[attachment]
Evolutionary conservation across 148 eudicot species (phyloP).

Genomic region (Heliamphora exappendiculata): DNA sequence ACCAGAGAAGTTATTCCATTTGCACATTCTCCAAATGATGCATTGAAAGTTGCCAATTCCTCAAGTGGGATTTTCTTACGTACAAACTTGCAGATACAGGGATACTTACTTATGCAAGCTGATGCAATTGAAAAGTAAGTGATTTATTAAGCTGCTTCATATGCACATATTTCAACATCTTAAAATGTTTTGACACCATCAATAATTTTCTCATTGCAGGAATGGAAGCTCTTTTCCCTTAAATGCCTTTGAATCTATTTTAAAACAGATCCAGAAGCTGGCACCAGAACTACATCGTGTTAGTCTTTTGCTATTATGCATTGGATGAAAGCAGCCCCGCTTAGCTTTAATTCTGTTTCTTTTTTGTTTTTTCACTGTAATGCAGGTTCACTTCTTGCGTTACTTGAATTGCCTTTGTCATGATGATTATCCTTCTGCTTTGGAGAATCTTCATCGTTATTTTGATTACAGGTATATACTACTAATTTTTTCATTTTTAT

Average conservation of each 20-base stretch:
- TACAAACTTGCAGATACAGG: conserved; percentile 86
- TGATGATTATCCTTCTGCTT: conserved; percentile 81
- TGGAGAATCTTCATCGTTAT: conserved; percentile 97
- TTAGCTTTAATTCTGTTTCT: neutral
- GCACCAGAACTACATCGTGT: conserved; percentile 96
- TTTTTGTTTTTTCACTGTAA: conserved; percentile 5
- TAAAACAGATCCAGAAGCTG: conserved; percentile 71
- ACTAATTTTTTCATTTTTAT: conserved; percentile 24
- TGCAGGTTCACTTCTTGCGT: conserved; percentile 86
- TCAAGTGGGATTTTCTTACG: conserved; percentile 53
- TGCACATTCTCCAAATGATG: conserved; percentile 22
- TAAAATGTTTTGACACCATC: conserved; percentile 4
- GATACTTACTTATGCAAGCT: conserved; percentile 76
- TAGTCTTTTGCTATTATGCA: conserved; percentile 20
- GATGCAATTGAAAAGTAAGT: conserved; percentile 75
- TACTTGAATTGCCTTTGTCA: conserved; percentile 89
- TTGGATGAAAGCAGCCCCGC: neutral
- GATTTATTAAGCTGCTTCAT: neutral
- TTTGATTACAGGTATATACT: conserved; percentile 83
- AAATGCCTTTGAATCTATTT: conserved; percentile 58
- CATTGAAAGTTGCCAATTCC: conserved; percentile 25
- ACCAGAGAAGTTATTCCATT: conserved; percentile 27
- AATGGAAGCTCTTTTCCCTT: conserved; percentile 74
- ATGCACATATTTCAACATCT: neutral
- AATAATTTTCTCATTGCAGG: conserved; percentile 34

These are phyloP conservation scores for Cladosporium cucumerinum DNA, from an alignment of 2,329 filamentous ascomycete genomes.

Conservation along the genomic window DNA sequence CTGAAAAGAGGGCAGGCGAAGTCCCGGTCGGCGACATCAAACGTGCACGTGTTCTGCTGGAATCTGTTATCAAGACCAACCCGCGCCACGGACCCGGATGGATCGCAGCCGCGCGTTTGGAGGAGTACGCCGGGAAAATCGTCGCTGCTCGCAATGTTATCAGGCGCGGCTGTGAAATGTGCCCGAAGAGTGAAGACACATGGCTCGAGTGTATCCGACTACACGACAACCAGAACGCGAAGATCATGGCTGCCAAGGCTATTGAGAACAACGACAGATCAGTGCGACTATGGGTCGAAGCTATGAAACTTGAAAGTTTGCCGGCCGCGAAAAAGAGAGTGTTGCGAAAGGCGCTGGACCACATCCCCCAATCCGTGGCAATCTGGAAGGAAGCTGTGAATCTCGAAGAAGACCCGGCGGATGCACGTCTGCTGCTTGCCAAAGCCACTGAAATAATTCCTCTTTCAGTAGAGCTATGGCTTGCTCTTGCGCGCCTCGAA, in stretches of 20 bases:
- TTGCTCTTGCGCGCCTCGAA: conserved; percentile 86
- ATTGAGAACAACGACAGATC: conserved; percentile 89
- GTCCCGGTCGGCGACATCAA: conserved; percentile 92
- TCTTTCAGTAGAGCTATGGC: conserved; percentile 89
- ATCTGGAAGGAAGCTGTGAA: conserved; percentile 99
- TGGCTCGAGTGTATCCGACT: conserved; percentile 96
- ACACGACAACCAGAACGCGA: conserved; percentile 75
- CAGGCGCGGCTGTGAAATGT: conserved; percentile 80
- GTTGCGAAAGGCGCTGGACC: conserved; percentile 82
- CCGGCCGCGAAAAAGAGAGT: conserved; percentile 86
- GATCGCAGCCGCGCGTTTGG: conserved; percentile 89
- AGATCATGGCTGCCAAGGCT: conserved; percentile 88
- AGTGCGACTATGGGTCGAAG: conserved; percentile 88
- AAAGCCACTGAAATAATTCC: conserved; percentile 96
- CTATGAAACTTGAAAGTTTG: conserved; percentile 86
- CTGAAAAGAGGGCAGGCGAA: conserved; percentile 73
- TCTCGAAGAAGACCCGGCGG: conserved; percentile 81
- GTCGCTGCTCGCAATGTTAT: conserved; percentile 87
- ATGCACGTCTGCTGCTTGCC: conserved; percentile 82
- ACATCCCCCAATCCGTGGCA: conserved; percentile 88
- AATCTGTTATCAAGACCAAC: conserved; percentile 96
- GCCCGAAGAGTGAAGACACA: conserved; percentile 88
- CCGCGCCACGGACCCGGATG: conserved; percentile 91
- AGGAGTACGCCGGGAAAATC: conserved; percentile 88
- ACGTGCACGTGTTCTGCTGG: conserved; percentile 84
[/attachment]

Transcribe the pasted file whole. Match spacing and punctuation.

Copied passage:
Evolutionary conservation across 148 eudicot species (phyloP).

Genomic region (Heliamphora exappendiculata): DNA sequence ACCAGAGAAGTTATTCCATTTGCACATTCTCCAAATGATGCATTGAAAGTTGCCAATTCCTCAAGTGGGATTTTCTTACGTACAAACTTGCAGATACAGGGATACTTACTTATGCAAGCTGATGCAATTGAAAAGTAAGTGATTTATTAAGCTGCTTCATATGCACATATTTCAACATCTTAAAATGTTTTGACACCATCAATAATTTTCTCATTGCAGGAATGGAAGCTCTTTTCCCTTAAATGCCTTTGAATCTATTTTAAAACAGATCCAGAAGCTGGCACCAGAACTACATCGTGTTAGTCTTTTGCTATTATGCATTGGATGAAAGCAGCCCCGCTTAGCTTTAATTCTGTTTCTTTTTTGTTTTTTCACTGTAATGCAGGTTCACTTCTTGCGTTACTTGAATTGCCTTTGTCATGATGATTATCCTTCTGCTTTGGAGAATCTTCATCGTTATTTTGATTACAGGTATATACTACTAATTTTTTCATTTTTAT

Average conservation of each 20-base stretch:
- TACAAACTTGCAGATACAGG: conserved; percentile 86
- TGATGATTATCCTTCTGCTT: conserved; percentile 81
- TGGAGAATCTTCATCGTTAT: conserved; percentile 97
- TTAGCTTTAATTCTGTTTCT: neutral
- GCACCAGAACTACATCGTGT: conserved; percentile 96
- TTTTTGTTTTTTCACTGTAA: conserved; percentile 5
- TAAAACAGATCCAGAAGCTG: conserved; percentile 71
- ACTAATTTTTTCATTTTTAT: conserved; percentile 24
- TGCAGGTTCACTTCTTGCGT: conserved; percentile 86
- TCAAGTGGGATTTTCTTACG: conserved; percentile 53
- TGCACATTCTCCAAATGATG: conserved; percentile 22
- TAAAATGTTTTGACACCATC: conserved; percentile 4
- GATACTTACTTATGCAAGCT: conserved; percentile 76
- TAGTCTTTTGCTATTATGCA: conserved; percentile 20
- GATGCAATTGAAAAGTAAGT: conserved; percentile 75
- TACTTGAATTGCCTTTGTCA: conserved; percentile 89
- TTGGATGAAAGCAGCCCCGC: neutral
- GATTTATTAAGCTGCTTCAT: neutral
- TTTGATTACAGGTATATACT: conserved; percentile 83
- AAATGCCTTTGAATCTATTT: conserved; percentile 58
- CATTGAAAGTTGCCAATTCC: conserved; percentile 25
- ACCAGAGAAGTTATTCCATT: conserved; percentile 27
- AATGGAAGCTCTTTTCCCTT: conserved; percentile 74
- ATGCACATATTTCAACATCT: neutral
- AATAATTTTCTCATTGCAGG: conserved; percentile 34

These are phyloP conservation scores for Cladosporium cucumerinum DNA, from an alignment of 2,329 filamentous ascomycete genomes.

Conservation along the genomic window DNA sequence CTGAAAAGAGGGCAGGCGAAGTCCCGGTCGGCGACATCAAACGTGCACGTGTTCTGCTGGAATCTGTTATCAAGACCAACCCGCGCCACGGACCCGGATGGATCGCAGCCGCGCGTTTGGAGGAGTACGCCGGGAAAATCGTCGCTGCTCGCAATGTTATCAGGCGCGGCTGTGAAATGTGCCCGAAGAGTGAAGACACATGGCTCGAGTGTATCCGACTACACGACAACCAGAACGCGAAGATCATGGCTGCCAAGGCTATTGAGAACAACGACAGATCAGTGCGACTATGGGTCGAAGCTATGAAACTTGAAAGTTTGCCGGCCGCGAAAAAGAGAGTGTTGCGAAAGGCGCTGGACCACATCCCCCAATCCGTGGCAATCTGGAAGGAAGCTGTGAATCTCGAAGAAGACCCGGCGGATGCACGTCTGCTGCTTGCCAAAGCCACTGAAATAATTCCTCTTTCAGTAGAGCTATGGCTTGCTCTTGCGCGCCTCGAA, in stretches of 20 bases:
- TTGCTCTTGCGCGCCTCGAA: conserved; percentile 86
- ATTGAGAACAACGACAGATC: conserved; percentile 89
- GTCCCGGTCGGCGACATCAA: conserved; percentile 92
- TCTTTCAGTAGAGCTATGGC: conserved; percentile 89
- ATCTGGAAGGAAGCTGTGAA: conserved; percentile 99
- TGGCTCGAGTGTATCCGACT: conserved; percentile 96
- ACACGACAACCAGAACGCGA: conserved; percentile 75
- CAGGCGCGGCTGTGAAATGT: conserved; percentile 80
- GTTGCGAAAGGCGCTGGACC: conserved; percentile 82
- CCGGCCGCGAAAAAGAGAGT: conserved; percentile 86
- GATCGCAGCCGCGCGTTTGG: conserved; percentile 89
- AGATCATGGCTGCCAAGGCT: conserved; percentile 88
- AGTGCGACTATGGGTCGAAG: conserved; percentile 88
- AAAGCCACTGAAATAATTCC: conserved; percentile 96
- CTATGAAACTTGAAAGTTTG: conserved; percentile 86
- CTGAAAAGAGGGCAGGCGAA: conserved; percentile 73
- TCTCGAAGAAGACCCGGCGG: conserved; percentile 81
- GTCGCTGCTCGCAATGTTAT: conserved; percentile 87
- ATGCACGTCTGCTGCTTGCC: conserved; percentile 82
- ACATCCCCCAATCCGTGGCA: conserved; percentile 88
- AATCTGTTATCAAGACCAAC: conserved; percentile 96
- GCCCGAAGAGTGAAGACACA: conserved; percentile 88
- CCGCGCCACGGACCCGGATG: conserved; percentile 91
- AGGAGTACGCCGGGAAAATC: conserved; percentile 88
- ACGTGCACGTGTTCTGCTGG: conserved; percentile 84